Age and Youth, Present and Past
There are a series of contrasts in the story between age and youth, present and past, death and life. Linnaeus is bitterly and painfully aware of these two sets of opposing realities, and he attempts to bridge the gap between them. The contrasts bring out the irony of Linnaeus’s present condition. The aged, decrepit man was once famous for his prodigious memory, and his life’s work consisted of naming and classifying things in the natural world. Now his mind is so diminished that he can barely recognize his own daughter and is confused about the identity of her companion. At the height of his powers, Linnaeus was like the Biblical Adam, who gave names to all the animals (Genesis 2:19). To name something is a sign of knowledge and power and is associated also with memory: “Nomenclature is a mnemonic art”; that is to say, it assists the memory. Conversely, to forget and to no longer be able to name things accurately, is a sign of the loss of power and the inability to create order in one’s environment.
A sharp contrast is drawn between Linnaeus’s aged condition now and the memory of his youthful vigor, when, “wildly energetic,” he explored the natural beauty of Lappland. In those long-gone days, “with the whole world waiting to be named, he’d believed that he and everyone he loved would live forever.” The same contrast of age and youth is drawn regarding his apostles, whom he remembers in the fullness of their young manhood, when they went boldly off to explore the distant corners of the globe. The contrast is between the vividness of life in all its exoticism and diversity—the sheer range of the unusual experiences lived by the apostles—and the weak flame that life has become in the old man. Almost all the apostles are dead, though, a fact that Linnaeus dwells on repeatedly.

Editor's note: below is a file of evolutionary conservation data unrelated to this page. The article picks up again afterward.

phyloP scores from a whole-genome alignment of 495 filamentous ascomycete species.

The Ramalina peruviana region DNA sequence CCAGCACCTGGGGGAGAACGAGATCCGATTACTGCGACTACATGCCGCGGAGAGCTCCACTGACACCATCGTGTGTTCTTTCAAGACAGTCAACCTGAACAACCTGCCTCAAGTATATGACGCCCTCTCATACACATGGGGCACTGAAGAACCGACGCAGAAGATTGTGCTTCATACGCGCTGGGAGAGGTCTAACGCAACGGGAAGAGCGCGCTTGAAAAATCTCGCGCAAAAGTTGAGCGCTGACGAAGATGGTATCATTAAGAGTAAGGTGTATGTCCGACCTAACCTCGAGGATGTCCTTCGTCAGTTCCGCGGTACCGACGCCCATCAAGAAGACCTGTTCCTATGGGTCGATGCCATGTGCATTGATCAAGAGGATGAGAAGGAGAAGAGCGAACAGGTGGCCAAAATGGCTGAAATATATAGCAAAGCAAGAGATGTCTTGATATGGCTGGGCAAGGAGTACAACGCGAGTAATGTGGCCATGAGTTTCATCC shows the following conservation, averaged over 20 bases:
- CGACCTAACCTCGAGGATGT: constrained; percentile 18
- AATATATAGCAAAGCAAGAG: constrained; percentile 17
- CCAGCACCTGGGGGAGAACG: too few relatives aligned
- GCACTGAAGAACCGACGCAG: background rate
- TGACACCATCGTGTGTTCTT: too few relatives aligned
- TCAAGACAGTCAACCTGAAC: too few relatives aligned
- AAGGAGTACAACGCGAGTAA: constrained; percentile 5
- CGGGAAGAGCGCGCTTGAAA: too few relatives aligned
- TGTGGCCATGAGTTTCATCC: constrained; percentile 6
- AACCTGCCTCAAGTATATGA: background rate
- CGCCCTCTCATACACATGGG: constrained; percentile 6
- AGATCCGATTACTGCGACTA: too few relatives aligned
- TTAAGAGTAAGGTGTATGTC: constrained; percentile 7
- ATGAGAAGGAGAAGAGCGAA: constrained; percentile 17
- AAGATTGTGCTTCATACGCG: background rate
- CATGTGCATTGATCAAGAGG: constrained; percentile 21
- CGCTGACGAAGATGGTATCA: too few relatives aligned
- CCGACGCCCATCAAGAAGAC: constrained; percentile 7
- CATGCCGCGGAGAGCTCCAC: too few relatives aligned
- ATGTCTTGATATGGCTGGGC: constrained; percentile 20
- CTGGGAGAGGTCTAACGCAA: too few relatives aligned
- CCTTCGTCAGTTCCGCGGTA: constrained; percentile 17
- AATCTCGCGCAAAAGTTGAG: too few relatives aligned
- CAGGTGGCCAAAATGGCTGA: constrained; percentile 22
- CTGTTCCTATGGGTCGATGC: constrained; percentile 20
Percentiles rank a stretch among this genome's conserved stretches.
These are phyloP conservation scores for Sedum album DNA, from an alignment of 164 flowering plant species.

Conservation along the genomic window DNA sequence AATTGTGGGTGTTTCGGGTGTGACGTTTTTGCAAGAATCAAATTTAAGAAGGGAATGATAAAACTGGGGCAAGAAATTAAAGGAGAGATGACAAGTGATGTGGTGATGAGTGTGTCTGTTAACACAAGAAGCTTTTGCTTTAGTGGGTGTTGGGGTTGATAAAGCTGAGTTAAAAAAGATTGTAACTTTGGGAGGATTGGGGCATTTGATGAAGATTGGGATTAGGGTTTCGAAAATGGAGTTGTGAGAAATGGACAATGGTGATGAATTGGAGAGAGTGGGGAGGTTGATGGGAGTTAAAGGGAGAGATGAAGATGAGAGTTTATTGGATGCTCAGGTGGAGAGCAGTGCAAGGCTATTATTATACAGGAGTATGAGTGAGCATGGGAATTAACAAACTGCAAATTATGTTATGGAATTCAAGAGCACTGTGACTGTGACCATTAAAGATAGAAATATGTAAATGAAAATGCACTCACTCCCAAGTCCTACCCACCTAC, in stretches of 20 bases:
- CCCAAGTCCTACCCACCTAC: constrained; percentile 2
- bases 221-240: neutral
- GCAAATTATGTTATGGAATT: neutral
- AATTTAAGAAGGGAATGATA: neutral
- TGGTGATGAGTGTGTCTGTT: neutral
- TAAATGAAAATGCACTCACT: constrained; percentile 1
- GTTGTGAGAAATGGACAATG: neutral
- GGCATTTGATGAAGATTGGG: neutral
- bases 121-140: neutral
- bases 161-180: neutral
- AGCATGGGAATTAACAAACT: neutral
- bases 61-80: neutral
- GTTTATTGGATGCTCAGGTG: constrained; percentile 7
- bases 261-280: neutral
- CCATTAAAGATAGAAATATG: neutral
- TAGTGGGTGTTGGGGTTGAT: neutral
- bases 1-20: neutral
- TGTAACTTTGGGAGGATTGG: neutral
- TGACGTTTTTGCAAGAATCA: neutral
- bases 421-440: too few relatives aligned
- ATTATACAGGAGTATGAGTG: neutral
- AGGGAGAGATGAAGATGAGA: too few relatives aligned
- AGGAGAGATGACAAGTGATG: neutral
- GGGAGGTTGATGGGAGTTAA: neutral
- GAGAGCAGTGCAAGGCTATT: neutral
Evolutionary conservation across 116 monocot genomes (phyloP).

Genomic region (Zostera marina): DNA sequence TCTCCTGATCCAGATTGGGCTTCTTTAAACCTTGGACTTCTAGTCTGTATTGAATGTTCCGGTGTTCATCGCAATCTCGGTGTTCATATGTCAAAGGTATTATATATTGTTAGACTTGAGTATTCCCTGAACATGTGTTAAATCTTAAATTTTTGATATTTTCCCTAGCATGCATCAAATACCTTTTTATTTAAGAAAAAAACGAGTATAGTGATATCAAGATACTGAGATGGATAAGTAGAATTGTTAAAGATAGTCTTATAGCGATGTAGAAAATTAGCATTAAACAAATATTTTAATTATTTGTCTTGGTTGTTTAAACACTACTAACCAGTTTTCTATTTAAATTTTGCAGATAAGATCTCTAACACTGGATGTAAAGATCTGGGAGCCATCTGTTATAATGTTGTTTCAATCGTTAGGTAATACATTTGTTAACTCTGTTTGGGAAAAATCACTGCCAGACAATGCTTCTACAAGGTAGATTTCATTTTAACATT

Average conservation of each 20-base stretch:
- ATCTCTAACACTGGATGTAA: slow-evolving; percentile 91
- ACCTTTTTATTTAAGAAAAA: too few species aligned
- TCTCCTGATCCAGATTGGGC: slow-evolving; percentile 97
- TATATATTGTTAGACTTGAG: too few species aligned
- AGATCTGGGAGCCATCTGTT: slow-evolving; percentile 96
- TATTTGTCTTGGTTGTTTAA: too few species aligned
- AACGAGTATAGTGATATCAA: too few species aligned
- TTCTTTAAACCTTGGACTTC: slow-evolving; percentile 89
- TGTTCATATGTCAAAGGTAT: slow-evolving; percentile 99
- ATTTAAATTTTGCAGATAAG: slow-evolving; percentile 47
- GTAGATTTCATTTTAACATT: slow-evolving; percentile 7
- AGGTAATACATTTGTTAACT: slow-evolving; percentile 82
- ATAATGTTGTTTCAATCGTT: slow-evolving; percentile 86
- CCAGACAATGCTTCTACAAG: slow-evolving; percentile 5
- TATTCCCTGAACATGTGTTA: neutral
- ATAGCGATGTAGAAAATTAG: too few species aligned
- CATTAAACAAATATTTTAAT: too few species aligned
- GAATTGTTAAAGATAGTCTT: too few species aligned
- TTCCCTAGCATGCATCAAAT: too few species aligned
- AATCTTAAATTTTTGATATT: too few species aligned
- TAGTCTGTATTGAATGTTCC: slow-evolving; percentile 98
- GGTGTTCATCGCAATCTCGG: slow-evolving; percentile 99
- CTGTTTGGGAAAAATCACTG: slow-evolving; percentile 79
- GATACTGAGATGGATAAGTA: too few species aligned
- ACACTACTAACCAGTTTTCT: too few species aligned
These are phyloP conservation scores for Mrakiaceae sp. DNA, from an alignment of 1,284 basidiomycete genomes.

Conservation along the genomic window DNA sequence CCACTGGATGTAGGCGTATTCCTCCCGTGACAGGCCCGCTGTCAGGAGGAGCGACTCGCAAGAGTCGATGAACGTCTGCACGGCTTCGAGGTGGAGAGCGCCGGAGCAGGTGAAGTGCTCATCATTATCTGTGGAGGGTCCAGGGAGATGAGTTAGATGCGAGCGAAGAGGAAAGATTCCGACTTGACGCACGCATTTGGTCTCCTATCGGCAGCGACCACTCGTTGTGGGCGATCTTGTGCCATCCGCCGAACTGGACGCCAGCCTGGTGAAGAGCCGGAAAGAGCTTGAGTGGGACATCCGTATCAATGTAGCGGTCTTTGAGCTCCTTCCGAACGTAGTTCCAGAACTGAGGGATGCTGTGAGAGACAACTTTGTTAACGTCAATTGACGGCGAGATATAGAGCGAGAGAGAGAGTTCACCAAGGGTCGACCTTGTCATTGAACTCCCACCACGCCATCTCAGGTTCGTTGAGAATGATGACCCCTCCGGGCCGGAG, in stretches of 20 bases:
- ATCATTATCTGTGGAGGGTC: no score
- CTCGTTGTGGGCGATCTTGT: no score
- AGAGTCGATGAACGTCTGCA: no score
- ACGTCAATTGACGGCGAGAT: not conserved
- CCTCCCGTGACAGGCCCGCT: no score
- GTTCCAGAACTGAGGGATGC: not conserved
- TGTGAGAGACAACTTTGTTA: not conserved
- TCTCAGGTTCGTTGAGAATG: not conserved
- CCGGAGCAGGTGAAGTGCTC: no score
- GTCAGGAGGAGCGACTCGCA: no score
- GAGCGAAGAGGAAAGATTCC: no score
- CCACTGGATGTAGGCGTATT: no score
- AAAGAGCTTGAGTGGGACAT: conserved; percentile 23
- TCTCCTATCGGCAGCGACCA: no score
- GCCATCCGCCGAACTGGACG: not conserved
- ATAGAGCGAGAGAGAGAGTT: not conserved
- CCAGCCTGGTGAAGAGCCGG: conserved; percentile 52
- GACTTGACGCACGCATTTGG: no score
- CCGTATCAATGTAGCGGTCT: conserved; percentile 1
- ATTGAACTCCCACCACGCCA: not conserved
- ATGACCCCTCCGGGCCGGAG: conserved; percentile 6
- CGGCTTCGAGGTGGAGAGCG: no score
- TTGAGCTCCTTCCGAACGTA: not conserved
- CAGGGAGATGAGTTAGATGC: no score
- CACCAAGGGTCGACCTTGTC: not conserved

Contrary to his youthful belief, nothing lives forever, and death is everywhere recalled in this story, not only of humans but also of some of Linnaeus’s beloved animals. Pompey the dog, lovingly recalled, is dead. His monkey, Grinn, a present from the queen, is dead, as is Sjup, the raccoon, and the parrot who sat on his shoulder at meals and the weasel who wore a bell on his neck and hunted rats. Linnaeus sits in his kitchen “surrounded by the dead.” All the dear departed are recalled with a sharpness of detail that eludes Linnaeus in the present. It is as if only the past is real for him now. Because so much has been lost, the present somehow has to be transformed into the past or the past made to live again, to ease his pain. This is why he creates in his imagination a group of the apostles, as they were in life, standing around the fire, and also why his mind leaves his body and seems to become the apostles themselves and re-travel their route: one moment he is Ternström, the next he is Hasselquist. This mind travel is for him a release from the burden of being the great Linnaeus, famous and learned but now half-paralyzed and with his mind fading away. These friendships with his young apostles have meant so much to Linnaeus over the course of his life. The apostles were like extensions of himself, “his own organs: extra eyes and hands and feet.” This connection suggests an underlying theme of friendship and loyalty in pursuit of mutual goals; the ideal relationship between a teacher and his students that survives in spite of mental incapacity and even death.
Ira Mark Milne – Short Stories for Students – Presenting Analysis, Context & Criticism on Commonly Studied Short Stories, vol. 24, Andrea Barrett, Published by Gale Group, 2006